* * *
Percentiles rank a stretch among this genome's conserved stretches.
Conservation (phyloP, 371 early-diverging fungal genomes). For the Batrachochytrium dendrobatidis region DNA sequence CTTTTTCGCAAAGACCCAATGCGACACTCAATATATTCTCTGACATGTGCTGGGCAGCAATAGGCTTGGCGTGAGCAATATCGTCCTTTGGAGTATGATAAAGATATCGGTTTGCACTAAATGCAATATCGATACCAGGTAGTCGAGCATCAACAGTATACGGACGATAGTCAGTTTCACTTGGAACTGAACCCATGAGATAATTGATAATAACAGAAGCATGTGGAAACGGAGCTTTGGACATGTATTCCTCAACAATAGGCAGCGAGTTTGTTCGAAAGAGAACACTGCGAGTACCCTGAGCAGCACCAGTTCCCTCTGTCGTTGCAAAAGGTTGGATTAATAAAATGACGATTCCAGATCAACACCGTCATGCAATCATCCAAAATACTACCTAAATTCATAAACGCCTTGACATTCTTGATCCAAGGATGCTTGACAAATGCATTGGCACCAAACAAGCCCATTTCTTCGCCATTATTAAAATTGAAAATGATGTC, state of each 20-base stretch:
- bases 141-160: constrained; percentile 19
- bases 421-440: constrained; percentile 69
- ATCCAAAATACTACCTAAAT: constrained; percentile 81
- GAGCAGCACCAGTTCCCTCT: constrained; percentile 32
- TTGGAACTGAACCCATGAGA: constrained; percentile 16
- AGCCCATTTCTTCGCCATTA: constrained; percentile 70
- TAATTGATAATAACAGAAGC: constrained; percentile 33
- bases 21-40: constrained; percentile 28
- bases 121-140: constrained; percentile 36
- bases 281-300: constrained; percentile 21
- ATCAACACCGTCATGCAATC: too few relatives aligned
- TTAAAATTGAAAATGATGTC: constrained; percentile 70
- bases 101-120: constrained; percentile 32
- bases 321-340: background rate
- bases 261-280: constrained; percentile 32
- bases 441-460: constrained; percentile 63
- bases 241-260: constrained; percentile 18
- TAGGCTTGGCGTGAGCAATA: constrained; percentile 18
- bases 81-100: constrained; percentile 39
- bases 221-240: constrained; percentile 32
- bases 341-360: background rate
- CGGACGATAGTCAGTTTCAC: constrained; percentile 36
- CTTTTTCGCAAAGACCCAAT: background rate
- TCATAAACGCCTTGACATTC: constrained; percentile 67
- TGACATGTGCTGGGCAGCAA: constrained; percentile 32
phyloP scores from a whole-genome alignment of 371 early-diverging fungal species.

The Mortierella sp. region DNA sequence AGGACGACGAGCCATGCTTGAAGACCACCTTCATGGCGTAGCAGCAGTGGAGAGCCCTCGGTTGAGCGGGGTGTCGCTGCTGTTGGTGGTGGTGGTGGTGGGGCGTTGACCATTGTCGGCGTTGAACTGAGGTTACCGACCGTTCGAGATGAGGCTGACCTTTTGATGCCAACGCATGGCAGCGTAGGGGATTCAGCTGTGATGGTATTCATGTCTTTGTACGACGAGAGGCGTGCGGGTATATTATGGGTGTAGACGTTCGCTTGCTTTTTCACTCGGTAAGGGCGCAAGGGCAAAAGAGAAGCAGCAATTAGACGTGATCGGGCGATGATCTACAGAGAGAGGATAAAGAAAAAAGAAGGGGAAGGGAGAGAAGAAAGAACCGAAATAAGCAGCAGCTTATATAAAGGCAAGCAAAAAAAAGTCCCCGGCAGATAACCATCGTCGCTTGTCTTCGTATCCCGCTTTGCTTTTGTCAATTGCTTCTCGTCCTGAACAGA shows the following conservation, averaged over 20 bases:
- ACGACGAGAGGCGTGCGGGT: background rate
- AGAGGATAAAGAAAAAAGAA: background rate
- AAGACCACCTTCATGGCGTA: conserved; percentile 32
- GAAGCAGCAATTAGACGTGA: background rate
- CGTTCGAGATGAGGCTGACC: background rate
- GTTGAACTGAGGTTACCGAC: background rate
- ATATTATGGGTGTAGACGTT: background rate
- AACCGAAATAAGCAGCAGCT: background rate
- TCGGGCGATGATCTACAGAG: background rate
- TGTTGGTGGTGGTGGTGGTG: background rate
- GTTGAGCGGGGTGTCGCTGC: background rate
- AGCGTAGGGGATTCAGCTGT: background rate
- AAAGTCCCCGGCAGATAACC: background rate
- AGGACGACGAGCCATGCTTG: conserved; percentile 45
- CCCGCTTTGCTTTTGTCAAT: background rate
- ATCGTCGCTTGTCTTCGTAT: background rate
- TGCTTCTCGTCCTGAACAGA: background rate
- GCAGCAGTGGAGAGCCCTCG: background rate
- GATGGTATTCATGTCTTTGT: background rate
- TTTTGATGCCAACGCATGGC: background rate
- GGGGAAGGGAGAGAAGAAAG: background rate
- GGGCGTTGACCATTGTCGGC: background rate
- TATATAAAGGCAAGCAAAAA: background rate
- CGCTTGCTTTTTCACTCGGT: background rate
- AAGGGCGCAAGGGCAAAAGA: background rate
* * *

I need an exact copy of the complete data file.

Percentiles rank a stretch among this genome's conserved stretches.
Conservation (phyloP, 371 early-diverging fungal genomes). For the Batrachochytrium dendrobatidis region DNA sequence CTTTTTCGCAAAGACCCAATGCGACACTCAATATATTCTCTGACATGTGCTGGGCAGCAATAGGCTTGGCGTGAGCAATATCGTCCTTTGGAGTATGATAAAGATATCGGTTTGCACTAAATGCAATATCGATACCAGGTAGTCGAGCATCAACAGTATACGGACGATAGTCAGTTTCACTTGGAACTGAACCCATGAGATAATTGATAATAACAGAAGCATGTGGAAACGGAGCTTTGGACATGTATTCCTCAACAATAGGCAGCGAGTTTGTTCGAAAGAGAACACTGCGAGTACCCTGAGCAGCACCAGTTCCCTCTGTCGTTGCAAAAGGTTGGATTAATAAAATGACGATTCCAGATCAACACCGTCATGCAATCATCCAAAATACTACCTAAATTCATAAACGCCTTGACATTCTTGATCCAAGGATGCTTGACAAATGCATTGGCACCAAACAAGCCCATTTCTTCGCCATTATTAAAATTGAAAATGATGTC, state of each 20-base stretch:
- bases 141-160: constrained; percentile 19
- bases 421-440: constrained; percentile 69
- ATCCAAAATACTACCTAAAT: constrained; percentile 81
- GAGCAGCACCAGTTCCCTCT: constrained; percentile 32
- TTGGAACTGAACCCATGAGA: constrained; percentile 16
- AGCCCATTTCTTCGCCATTA: constrained; percentile 70
- TAATTGATAATAACAGAAGC: constrained; percentile 33
- bases 21-40: constrained; percentile 28
- bases 121-140: constrained; percentile 36
- bases 281-300: constrained; percentile 21
- ATCAACACCGTCATGCAATC: too few relatives aligned
- TTAAAATTGAAAATGATGTC: constrained; percentile 70
- bases 101-120: constrained; percentile 32
- bases 321-340: background rate
- bases 261-280: constrained; percentile 32
- bases 441-460: constrained; percentile 63
- bases 241-260: constrained; percentile 18
- TAGGCTTGGCGTGAGCAATA: constrained; percentile 18
- bases 81-100: constrained; percentile 39
- bases 221-240: constrained; percentile 32
- bases 341-360: background rate
- CGGACGATAGTCAGTTTCAC: constrained; percentile 36
- CTTTTTCGCAAAGACCCAAT: background rate
- TCATAAACGCCTTGACATTC: constrained; percentile 67
- TGACATGTGCTGGGCAGCAA: constrained; percentile 32
phyloP scores from a whole-genome alignment of 371 early-diverging fungal species.

The Mortierella sp. region DNA sequence AGGACGACGAGCCATGCTTGAAGACCACCTTCATGGCGTAGCAGCAGTGGAGAGCCCTCGGTTGAGCGGGGTGTCGCTGCTGTTGGTGGTGGTGGTGGTGGGGCGTTGACCATTGTCGGCGTTGAACTGAGGTTACCGACCGTTCGAGATGAGGCTGACCTTTTGATGCCAACGCATGGCAGCGTAGGGGATTCAGCTGTGATGGTATTCATGTCTTTGTACGACGAGAGGCGTGCGGGTATATTATGGGTGTAGACGTTCGCTTGCTTTTTCACTCGGTAAGGGCGCAAGGGCAAAAGAGAAGCAGCAATTAGACGTGATCGGGCGATGATCTACAGAGAGAGGATAAAGAAAAAAGAAGGGGAAGGGAGAGAAGAAAGAACCGAAATAAGCAGCAGCTTATATAAAGGCAAGCAAAAAAAAGTCCCCGGCAGATAACCATCGTCGCTTGTCTTCGTATCCCGCTTTGCTTTTGTCAATTGCTTCTCGTCCTGAACAGA shows the following conservation, averaged over 20 bases:
- ACGACGAGAGGCGTGCGGGT: background rate
- AGAGGATAAAGAAAAAAGAA: background rate
- AAGACCACCTTCATGGCGTA: conserved; percentile 32
- GAAGCAGCAATTAGACGTGA: background rate
- CGTTCGAGATGAGGCTGACC: background rate
- GTTGAACTGAGGTTACCGAC: background rate
- ATATTATGGGTGTAGACGTT: background rate
- AACCGAAATAAGCAGCAGCT: background rate
- TCGGGCGATGATCTACAGAG: background rate
- TGTTGGTGGTGGTGGTGGTG: background rate
- GTTGAGCGGGGTGTCGCTGC: background rate
- AGCGTAGGGGATTCAGCTGT: background rate
- AAAGTCCCCGGCAGATAACC: background rate
- AGGACGACGAGCCATGCTTG: conserved; percentile 45
- CCCGCTTTGCTTTTGTCAAT: background rate
- ATCGTCGCTTGTCTTCGTAT: background rate
- TGCTTCTCGTCCTGAACAGA: background rate
- GCAGCAGTGGAGAGCCCTCG: background rate
- GATGGTATTCATGTCTTTGT: background rate
- TTTTGATGCCAACGCATGGC: background rate
- GGGGAAGGGAGAGAAGAAAG: background rate
- GGGCGTTGACCATTGTCGGC: background rate
- TATATAAAGGCAAGCAAAAA: background rate
- CGCTTGCTTTTTCACTCGGT: background rate
- AAGGGCGCAAGGGCAAAAGA: background rate